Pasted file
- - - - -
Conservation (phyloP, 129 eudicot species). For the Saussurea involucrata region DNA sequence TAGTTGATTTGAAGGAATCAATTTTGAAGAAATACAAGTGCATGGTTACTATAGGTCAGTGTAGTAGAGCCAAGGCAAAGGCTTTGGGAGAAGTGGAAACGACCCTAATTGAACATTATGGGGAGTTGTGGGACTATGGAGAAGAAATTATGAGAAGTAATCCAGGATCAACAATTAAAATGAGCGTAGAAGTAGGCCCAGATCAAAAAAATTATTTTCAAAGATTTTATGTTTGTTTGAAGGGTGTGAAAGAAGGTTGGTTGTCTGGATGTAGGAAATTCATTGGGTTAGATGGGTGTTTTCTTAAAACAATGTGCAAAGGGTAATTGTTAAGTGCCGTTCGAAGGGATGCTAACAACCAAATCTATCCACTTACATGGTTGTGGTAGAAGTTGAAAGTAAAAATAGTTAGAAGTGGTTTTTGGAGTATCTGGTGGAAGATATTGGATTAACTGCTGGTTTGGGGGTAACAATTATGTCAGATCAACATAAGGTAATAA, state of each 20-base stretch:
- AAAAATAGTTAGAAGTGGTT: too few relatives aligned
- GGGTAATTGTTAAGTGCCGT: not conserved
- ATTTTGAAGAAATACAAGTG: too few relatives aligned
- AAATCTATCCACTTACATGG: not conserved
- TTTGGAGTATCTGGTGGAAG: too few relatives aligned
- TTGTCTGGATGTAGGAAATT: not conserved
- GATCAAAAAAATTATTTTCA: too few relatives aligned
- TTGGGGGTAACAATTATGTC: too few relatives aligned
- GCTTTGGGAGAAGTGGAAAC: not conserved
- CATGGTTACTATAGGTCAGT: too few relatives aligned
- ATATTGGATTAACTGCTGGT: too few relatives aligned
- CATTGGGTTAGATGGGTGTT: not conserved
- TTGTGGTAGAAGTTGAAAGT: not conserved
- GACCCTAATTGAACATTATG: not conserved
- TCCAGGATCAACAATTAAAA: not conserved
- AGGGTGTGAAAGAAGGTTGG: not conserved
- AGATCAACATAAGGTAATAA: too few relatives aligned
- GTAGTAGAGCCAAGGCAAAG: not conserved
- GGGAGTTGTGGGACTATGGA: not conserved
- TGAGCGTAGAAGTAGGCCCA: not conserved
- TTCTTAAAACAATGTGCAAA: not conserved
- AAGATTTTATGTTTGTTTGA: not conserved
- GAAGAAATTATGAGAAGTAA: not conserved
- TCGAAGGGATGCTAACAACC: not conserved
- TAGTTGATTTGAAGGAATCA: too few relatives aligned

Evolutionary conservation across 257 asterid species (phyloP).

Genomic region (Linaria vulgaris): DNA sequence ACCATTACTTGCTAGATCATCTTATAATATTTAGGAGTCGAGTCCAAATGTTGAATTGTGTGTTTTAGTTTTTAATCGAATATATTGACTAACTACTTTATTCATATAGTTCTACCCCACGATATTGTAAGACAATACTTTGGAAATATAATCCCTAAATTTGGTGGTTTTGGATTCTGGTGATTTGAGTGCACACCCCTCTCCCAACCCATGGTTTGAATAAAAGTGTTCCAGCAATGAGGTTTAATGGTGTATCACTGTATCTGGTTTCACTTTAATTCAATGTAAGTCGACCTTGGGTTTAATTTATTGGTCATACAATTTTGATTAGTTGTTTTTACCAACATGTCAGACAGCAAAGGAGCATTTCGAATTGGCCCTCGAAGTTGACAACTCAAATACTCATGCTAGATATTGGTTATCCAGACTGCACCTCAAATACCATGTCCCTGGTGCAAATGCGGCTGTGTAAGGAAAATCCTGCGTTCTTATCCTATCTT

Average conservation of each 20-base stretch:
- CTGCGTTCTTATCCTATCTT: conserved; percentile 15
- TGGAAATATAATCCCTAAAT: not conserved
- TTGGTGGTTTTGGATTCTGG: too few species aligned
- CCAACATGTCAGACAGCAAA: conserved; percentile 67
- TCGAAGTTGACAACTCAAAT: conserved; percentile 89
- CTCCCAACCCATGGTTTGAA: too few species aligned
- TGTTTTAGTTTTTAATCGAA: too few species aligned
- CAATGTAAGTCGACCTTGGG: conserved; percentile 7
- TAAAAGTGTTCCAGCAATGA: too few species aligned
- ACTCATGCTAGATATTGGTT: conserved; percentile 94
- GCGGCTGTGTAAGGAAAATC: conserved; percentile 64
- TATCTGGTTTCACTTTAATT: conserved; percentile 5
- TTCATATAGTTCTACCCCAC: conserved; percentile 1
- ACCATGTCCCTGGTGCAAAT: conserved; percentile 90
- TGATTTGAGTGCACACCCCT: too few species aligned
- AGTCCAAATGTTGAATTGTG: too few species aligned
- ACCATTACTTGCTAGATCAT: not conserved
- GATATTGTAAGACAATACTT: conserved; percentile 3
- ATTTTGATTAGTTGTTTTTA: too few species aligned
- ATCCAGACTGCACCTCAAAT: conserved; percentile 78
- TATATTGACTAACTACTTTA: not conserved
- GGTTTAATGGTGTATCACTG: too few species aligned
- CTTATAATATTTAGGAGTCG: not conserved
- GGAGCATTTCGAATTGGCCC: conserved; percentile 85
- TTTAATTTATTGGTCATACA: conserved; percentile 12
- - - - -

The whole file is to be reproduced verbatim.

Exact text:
Conservation (phyloP, 129 eudicot species). For the Saussurea involucrata region DNA sequence TAGTTGATTTGAAGGAATCAATTTTGAAGAAATACAAGTGCATGGTTACTATAGGTCAGTGTAGTAGAGCCAAGGCAAAGGCTTTGGGAGAAGTGGAAACGACCCTAATTGAACATTATGGGGAGTTGTGGGACTATGGAGAAGAAATTATGAGAAGTAATCCAGGATCAACAATTAAAATGAGCGTAGAAGTAGGCCCAGATCAAAAAAATTATTTTCAAAGATTTTATGTTTGTTTGAAGGGTGTGAAAGAAGGTTGGTTGTCTGGATGTAGGAAATTCATTGGGTTAGATGGGTGTTTTCTTAAAACAATGTGCAAAGGGTAATTGTTAAGTGCCGTTCGAAGGGATGCTAACAACCAAATCTATCCACTTACATGGTTGTGGTAGAAGTTGAAAGTAAAAATAGTTAGAAGTGGTTTTTGGAGTATCTGGTGGAAGATATTGGATTAACTGCTGGTTTGGGGGTAACAATTATGTCAGATCAACATAAGGTAATAA, state of each 20-base stretch:
- AAAAATAGTTAGAAGTGGTT: too few relatives aligned
- GGGTAATTGTTAAGTGCCGT: not conserved
- ATTTTGAAGAAATACAAGTG: too few relatives aligned
- AAATCTATCCACTTACATGG: not conserved
- TTTGGAGTATCTGGTGGAAG: too few relatives aligned
- TTGTCTGGATGTAGGAAATT: not conserved
- GATCAAAAAAATTATTTTCA: too few relatives aligned
- TTGGGGGTAACAATTATGTC: too few relatives aligned
- GCTTTGGGAGAAGTGGAAAC: not conserved
- CATGGTTACTATAGGTCAGT: too few relatives aligned
- ATATTGGATTAACTGCTGGT: too few relatives aligned
- CATTGGGTTAGATGGGTGTT: not conserved
- TTGTGGTAGAAGTTGAAAGT: not conserved
- GACCCTAATTGAACATTATG: not conserved
- TCCAGGATCAACAATTAAAA: not conserved
- AGGGTGTGAAAGAAGGTTGG: not conserved
- AGATCAACATAAGGTAATAA: too few relatives aligned
- GTAGTAGAGCCAAGGCAAAG: not conserved
- GGGAGTTGTGGGACTATGGA: not conserved
- TGAGCGTAGAAGTAGGCCCA: not conserved
- TTCTTAAAACAATGTGCAAA: not conserved
- AAGATTTTATGTTTGTTTGA: not conserved
- GAAGAAATTATGAGAAGTAA: not conserved
- TCGAAGGGATGCTAACAACC: not conserved
- TAGTTGATTTGAAGGAATCA: too few relatives aligned

Evolutionary conservation across 257 asterid species (phyloP).

Genomic region (Linaria vulgaris): DNA sequence ACCATTACTTGCTAGATCATCTTATAATATTTAGGAGTCGAGTCCAAATGTTGAATTGTGTGTTTTAGTTTTTAATCGAATATATTGACTAACTACTTTATTCATATAGTTCTACCCCACGATATTGTAAGACAATACTTTGGAAATATAATCCCTAAATTTGGTGGTTTTGGATTCTGGTGATTTGAGTGCACACCCCTCTCCCAACCCATGGTTTGAATAAAAGTGTTCCAGCAATGAGGTTTAATGGTGTATCACTGTATCTGGTTTCACTTTAATTCAATGTAAGTCGACCTTGGGTTTAATTTATTGGTCATACAATTTTGATTAGTTGTTTTTACCAACATGTCAGACAGCAAAGGAGCATTTCGAATTGGCCCTCGAAGTTGACAACTCAAATACTCATGCTAGATATTGGTTATCCAGACTGCACCTCAAATACCATGTCCCTGGTGCAAATGCGGCTGTGTAAGGAAAATCCTGCGTTCTTATCCTATCTT

Average conservation of each 20-base stretch:
- CTGCGTTCTTATCCTATCTT: conserved; percentile 15
- TGGAAATATAATCCCTAAAT: not conserved
- TTGGTGGTTTTGGATTCTGG: too few species aligned
- CCAACATGTCAGACAGCAAA: conserved; percentile 67
- TCGAAGTTGACAACTCAAAT: conserved; percentile 89
- CTCCCAACCCATGGTTTGAA: too few species aligned
- TGTTTTAGTTTTTAATCGAA: too few species aligned
- CAATGTAAGTCGACCTTGGG: conserved; percentile 7
- TAAAAGTGTTCCAGCAATGA: too few species aligned
- ACTCATGCTAGATATTGGTT: conserved; percentile 94
- GCGGCTGTGTAAGGAAAATC: conserved; percentile 64
- TATCTGGTTTCACTTTAATT: conserved; percentile 5
- TTCATATAGTTCTACCCCAC: conserved; percentile 1
- ACCATGTCCCTGGTGCAAAT: conserved; percentile 90
- TGATTTGAGTGCACACCCCT: too few species aligned
- AGTCCAAATGTTGAATTGTG: too few species aligned
- ACCATTACTTGCTAGATCAT: not conserved
- GATATTGTAAGACAATACTT: conserved; percentile 3
- ATTTTGATTAGTTGTTTTTA: too few species aligned
- ATCCAGACTGCACCTCAAAT: conserved; percentile 78
- TATATTGACTAACTACTTTA: not conserved
- GGTTTAATGGTGTATCACTG: too few species aligned
- CTTATAATATTTAGGAGTCG: not conserved
- GGAGCATTTCGAATTGGCCC: conserved; percentile 85
- TTTAATTTATTGGTCATACA: conserved; percentile 12